Randi Pahlau started teaching at Malone in 1989 while she was still studying for her master’s degree at Kent State University. She has been part of the Language and Literature department for 25 years.
Aviso: Tell me a little bit about your educational background.
Aviso: What else did you do before coming to Malone?
Aviso: Why have you chosen to specialize in Shakespeare and Jane Austen?
Pahlau: I just genuinely enjoy both of them, and when they told me I should choose between them, I just couldn’t—I could not decide which one to choose, so I went with both. So I’m writing about them together, with the same topic.
Aviso: Do you see connections there?
Pahlau: They are more alike than most people would think. They cover the same issues in different ways, and you can see influences of Shakespeare in Austen’s work—borrowing phrases . . . nothing blatant, you have to look for it. She was definitely influenced by Shakespeare. I’m writing about how they have similar attitudes toward the environment and toward religion in general—an eco-theological comparison between them.
Aviso: What’s your favorite thing about Shakespeare?
Pahlau: Watching [his work] live.
Aviso: What’s your favorite performance?
Aviso: Tell me about your family.
Pahlau: Three brothers—so I grew up as a tomboy. But at the same time, it was always three boys and then me. I was the only one who ever had my own room . . . so it was kind of a weird way to grow up. Right now I’m married; have been for 28 years. Rick is a police officer.
Aviso: Do you have any Thanksgiving traditions?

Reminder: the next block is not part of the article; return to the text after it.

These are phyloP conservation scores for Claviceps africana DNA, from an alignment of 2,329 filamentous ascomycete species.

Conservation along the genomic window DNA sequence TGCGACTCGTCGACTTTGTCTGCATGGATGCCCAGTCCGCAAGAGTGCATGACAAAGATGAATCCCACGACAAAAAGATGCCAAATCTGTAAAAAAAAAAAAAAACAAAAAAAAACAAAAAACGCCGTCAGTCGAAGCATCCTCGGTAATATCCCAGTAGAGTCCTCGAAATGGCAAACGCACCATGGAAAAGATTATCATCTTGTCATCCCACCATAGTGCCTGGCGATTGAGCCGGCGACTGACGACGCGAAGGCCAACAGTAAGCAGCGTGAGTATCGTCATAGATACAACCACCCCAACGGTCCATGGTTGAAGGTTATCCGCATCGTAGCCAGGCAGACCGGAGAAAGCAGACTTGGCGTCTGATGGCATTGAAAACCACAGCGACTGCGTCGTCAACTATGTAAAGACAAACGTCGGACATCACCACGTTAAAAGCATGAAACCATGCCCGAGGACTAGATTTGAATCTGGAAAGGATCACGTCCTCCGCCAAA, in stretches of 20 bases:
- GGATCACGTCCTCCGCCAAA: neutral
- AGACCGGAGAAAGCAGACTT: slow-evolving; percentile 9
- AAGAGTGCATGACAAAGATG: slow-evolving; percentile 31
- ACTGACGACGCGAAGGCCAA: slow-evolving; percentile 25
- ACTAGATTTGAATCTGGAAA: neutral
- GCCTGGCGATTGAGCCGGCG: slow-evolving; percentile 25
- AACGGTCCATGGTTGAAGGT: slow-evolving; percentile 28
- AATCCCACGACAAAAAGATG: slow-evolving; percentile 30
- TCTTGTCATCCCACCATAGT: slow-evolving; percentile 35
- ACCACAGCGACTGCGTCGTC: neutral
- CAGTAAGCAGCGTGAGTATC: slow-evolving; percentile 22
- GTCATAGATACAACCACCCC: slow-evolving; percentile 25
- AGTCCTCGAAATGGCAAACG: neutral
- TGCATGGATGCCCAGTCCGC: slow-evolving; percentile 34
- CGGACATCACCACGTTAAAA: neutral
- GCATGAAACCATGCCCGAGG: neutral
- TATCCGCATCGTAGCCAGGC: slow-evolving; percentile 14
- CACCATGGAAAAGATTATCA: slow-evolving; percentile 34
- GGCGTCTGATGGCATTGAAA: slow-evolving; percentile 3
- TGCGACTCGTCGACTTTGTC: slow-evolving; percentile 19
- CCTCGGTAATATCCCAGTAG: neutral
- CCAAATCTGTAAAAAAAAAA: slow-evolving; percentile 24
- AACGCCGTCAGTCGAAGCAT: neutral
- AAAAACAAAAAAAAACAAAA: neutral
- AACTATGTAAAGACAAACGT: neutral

Pahlau: We would just have big family dinners.
Aviso: What are some of your non-literary interests or hobbies?
Pahlau: I do cross stitch, which I enjoy very much. And I play the piano. I used to teach lessons, and accompany choirs, and do jazz band and all kinds of stuff. I’ve left all that behind now, but I do still play the piano.
Aviso: What is one of your favorite places to travel?
Pahlau: Norway. I’m half Norwegian, so that’s part of it. So I’ve been there three times because of family and that. Norway has a coastal cruise, they call it, because Norway’s so mountainous, and there used to not be that many roads . . . so one of the main ways to get around was by boat up the coast. So that’s how mail was delivered. Even though there are good roads now, they still have these coastal boats, and they stop in every port, even tiny little villages, big cities, whatever, and they have a coastal cruise you can take that goes all the way up to almost Russia . . . and then you can come down again. So I’ve seen every fjord in Norway.